In the Name of God: A Holy Betrayal Review – a disturbing look into four Korean cult leaders

By Romey Norton
Published: March 4, 2023 (Last updated: last month)
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Another example of how religion is used to manipulate, control and sexually abuse people—a disturbing, disgusting, yet captivating series.

We review the Netflix true crime documentary series In the Name of God: A Holy Betrayal.

This Netflix docuseries examines the chilling true-crime stories of four Korean leaders who claimed to be prophets and exposes the dark side of unquestioning belief. The episodes shed light on the Christian Gospel Mission (JMS named after one man Jung Myung-seok), where the members would call themselves ‘God’s brides,’ a deep look into the Odaeyang Mass Suicide where thirty-two members of a religious sect who believed in doomsday were found dead, a pseudo-religion that left the country speechless, and one man who claimed to be a God of all people. 

In the Name of God: A Holy Betrayal Review and Plot Summary

There are eight episodes to binge-watch, with a runtime of roughly one hour each, and with audiences ever-shrinking attention spans, eight episodes might seem lengthy, but they’re worth sinking your teeth into. Each episode delves deeper into the tragedies that the four people claiming to be Gods caused upon society and the victims of the incidents. As you watch, you might think, what else could have happened? And this docuseries keeps giving you more and more horror. It could have been made into four documentaries, but the format still works. 

We get to hear testimonies that have not been made public yet, and many people’s identities are kept secret for their protection. The first episode hits hard with the pressure the victims are under. There is fly-on-wall style filming as one of the victims starring in the documentary is followed, and JMS is not approving. 

READ: Where is Jeong Myeong-Seok today? JMS Church President Explained

These first three episodes are about JMS and are shockingly sexually perverted, and I felt uncomfortable and angry while watching. The reconstructed scenes are graphic; there are a lot of scenes containing nudity and swearing. We hear recordings of ‘The Lord’ and his victims, and they’re creepy and disturbing to listen to, leaving me feeling sick.

Many religious groups were arrested for kidnapping, abuse, and the leaders were accused of misusing church funds. When Joeng Myeong-Seok was accused, he fled abroad but continued his promiscuous ways and became an Issue in Taiwan after reportedly assaulting and raping almost one hundred college students. 

I think what made JSM so appealing is that they marketed themselves as being expressive, fun, and exciting, and you were serving your Lord. However, when people went to be blessed and accepted, they were sexually assaulted and raped instead. Being manipulated into believing they would defy their God if they didn’t comply. This cult has been active since the 1980s and continues to this day.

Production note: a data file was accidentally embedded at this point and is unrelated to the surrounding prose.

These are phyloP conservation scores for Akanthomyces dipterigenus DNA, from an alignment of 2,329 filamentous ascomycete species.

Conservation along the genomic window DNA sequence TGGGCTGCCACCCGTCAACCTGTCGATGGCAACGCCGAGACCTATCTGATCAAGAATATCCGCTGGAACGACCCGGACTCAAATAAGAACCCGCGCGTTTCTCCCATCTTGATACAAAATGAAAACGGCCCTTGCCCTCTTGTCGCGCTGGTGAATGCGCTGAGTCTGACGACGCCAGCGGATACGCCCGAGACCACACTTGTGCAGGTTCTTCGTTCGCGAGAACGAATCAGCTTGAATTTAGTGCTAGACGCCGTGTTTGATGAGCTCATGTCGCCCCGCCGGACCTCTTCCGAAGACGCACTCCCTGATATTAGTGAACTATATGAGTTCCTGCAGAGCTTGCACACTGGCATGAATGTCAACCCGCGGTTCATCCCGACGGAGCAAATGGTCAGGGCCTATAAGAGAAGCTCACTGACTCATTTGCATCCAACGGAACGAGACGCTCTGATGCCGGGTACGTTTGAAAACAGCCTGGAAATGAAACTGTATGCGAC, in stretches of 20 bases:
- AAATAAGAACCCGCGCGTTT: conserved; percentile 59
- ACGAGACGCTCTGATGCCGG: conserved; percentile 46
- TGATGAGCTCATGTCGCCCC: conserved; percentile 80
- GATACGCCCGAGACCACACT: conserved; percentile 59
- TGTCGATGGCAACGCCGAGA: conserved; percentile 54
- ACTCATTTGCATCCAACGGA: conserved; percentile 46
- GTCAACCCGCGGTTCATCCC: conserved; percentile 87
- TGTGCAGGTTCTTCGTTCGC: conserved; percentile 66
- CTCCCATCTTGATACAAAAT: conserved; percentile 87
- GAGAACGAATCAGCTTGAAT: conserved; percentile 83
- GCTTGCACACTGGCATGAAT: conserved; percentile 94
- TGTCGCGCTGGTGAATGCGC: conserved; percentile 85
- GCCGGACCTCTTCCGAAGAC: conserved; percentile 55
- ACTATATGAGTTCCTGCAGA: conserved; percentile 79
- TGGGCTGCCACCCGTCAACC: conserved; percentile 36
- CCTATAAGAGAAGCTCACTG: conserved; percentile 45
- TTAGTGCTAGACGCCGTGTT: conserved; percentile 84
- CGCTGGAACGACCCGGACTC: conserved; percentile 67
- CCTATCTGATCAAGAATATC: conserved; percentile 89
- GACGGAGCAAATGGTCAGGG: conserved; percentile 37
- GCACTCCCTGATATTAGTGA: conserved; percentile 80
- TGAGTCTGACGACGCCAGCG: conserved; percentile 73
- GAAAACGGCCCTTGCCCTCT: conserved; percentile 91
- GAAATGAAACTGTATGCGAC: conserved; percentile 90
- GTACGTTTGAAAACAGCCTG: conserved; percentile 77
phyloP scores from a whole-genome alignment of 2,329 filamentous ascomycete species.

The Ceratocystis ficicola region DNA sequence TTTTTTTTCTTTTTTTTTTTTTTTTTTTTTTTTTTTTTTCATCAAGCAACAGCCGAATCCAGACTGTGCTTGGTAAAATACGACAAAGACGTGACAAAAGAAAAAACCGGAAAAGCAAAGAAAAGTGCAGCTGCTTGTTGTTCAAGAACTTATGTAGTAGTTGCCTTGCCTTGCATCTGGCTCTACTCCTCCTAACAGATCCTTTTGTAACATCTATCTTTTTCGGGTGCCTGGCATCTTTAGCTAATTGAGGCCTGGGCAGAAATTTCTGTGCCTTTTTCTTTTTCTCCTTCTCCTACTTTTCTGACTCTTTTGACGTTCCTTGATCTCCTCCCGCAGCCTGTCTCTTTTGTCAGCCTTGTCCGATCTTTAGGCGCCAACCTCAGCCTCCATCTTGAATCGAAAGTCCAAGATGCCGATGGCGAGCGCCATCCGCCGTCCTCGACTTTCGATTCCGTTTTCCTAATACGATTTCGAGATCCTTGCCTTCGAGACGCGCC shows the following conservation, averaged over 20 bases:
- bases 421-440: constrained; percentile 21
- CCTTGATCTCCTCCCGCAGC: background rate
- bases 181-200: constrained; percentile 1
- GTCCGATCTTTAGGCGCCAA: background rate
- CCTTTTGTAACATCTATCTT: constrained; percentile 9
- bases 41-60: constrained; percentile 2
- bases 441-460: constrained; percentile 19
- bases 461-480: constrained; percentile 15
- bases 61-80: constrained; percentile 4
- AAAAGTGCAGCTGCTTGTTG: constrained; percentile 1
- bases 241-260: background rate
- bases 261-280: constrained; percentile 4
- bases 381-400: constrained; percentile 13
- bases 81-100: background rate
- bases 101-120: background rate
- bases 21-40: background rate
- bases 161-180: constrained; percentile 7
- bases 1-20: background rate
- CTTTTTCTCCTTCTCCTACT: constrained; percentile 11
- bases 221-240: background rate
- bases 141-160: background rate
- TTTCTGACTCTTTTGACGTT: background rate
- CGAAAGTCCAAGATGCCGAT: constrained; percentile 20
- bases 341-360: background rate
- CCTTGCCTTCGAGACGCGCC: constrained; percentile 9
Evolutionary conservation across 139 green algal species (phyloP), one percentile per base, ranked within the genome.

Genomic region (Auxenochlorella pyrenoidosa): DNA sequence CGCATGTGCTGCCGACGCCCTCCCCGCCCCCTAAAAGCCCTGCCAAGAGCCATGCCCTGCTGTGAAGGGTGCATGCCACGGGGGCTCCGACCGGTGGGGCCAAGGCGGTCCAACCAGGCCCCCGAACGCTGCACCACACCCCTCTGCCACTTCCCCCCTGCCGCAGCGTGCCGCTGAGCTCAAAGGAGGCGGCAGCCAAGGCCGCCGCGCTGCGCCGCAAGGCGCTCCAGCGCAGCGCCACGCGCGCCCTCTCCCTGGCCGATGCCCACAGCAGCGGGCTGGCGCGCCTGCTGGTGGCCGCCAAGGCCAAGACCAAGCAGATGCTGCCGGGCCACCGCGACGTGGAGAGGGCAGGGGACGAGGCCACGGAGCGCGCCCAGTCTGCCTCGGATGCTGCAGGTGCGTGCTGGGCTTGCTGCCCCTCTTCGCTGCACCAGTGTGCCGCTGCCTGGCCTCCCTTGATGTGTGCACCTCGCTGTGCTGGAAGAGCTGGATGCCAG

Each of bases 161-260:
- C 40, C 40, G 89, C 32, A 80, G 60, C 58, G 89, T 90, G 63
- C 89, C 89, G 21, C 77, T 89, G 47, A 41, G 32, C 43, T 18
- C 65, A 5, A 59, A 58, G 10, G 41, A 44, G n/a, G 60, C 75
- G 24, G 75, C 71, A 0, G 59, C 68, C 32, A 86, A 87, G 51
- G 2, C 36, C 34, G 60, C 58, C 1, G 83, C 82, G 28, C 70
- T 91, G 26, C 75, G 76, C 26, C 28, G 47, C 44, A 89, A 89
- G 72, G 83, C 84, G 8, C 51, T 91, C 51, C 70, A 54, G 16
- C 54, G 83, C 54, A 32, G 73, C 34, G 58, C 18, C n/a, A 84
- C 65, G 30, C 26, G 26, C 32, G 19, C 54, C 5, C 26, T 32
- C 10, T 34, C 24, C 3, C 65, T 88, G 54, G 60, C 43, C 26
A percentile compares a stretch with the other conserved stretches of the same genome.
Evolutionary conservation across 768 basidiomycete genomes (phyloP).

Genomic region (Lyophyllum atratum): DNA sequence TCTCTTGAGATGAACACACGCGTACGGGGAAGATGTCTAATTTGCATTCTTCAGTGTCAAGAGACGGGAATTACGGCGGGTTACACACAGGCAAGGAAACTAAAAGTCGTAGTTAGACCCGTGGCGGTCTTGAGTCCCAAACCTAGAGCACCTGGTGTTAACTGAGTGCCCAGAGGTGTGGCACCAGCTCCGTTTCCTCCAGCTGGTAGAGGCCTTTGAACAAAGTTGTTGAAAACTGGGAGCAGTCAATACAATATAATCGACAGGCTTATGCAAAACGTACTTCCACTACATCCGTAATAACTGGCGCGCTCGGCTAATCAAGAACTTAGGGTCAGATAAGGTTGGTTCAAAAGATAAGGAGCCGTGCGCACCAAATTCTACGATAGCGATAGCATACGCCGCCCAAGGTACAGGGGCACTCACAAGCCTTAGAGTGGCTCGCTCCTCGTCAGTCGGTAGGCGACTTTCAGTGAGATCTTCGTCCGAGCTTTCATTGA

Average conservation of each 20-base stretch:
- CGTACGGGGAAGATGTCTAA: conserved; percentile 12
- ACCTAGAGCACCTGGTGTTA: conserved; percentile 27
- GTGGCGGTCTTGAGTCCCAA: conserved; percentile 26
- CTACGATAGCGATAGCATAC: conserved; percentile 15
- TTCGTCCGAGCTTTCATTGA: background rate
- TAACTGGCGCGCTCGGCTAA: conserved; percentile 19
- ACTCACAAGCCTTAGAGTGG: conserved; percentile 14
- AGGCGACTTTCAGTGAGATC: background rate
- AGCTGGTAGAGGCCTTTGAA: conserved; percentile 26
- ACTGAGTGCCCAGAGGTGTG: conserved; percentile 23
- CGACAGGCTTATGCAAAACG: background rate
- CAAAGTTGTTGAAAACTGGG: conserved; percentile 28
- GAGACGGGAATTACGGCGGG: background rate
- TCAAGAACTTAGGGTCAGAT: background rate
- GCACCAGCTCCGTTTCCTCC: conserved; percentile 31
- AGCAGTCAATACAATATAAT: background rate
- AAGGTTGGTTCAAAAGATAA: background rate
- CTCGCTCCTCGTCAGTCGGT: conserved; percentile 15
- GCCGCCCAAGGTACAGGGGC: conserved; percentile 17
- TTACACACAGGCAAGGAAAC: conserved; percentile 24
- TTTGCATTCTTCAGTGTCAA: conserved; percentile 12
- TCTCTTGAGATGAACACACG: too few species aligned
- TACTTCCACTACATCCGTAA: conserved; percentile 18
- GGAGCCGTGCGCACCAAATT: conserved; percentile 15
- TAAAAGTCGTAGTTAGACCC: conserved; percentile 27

READ: Best True Crime Series on Netflix of All Time

Episode four is focused on the story of the mass suicide, which saw four men and twenty-eight women found hanging from rafters. Like the other episodes, the images are graphic, and the story is surprising and sickening. You’ll learn this mass suicide is driven by religious fanaticism and one specific cult leader who had accrued mass debts.

Episodes five and six tell the horrific story of a 5-year-old called Nak-Gwi who was starved and beaten to death in a pigsty. The episode starts with a woman, his mother, smacking herself across the face wishing someone would stone her to death. They were part of a cult called The Baby Gardens. Following orders, we hear from members of this cult who participated in the murder of the innocent boy… and many, many more people. It delves into the cult itself, including the work of the ‘baby makers’ and its unthinkable rules—heartbreaking episodes.

The final two episodes follow a man who leads the cult Manmin Central Church, whose followers in 1999 stormed a broadcasting station MBC and stopped the broadcast. While the followers describe this church as a safe place, a pilgrimage, it’s more like a terrorist group. It became so popular as the master magically healed people, giving hope. This was not the reality. It was a money-making scam; people have paid thousands for a blessing. It’s eye-opening and shows how people can be taken advantage of financially.

Is In the Name of God: A Holy Betrayal good?

Yes. For a true-crime documentary series, this delves into the power cults and their leaders can have, and the victims’ experience.

I enjoyed that I wasn’t force-fed mass information in a short time and had time to listen and process what I was watching. Horrifyingly, these stories aren’t unheard of. We often see stories of people using religion to manipulate, control and abuse others, especially women, sexually and use their power for personal gain. Nonetheless, this docuseries has some horrendous tragedies, and it’s heartbreaking to see what people are truly capable of. It’s also an informative look into this abuse in South Korea and how these cases are handled in the Asian community—a well-worthy watch. 

What did you think of the Netflix true crime documentary series In the Name of God: A Holy Betrayal? Comment below.

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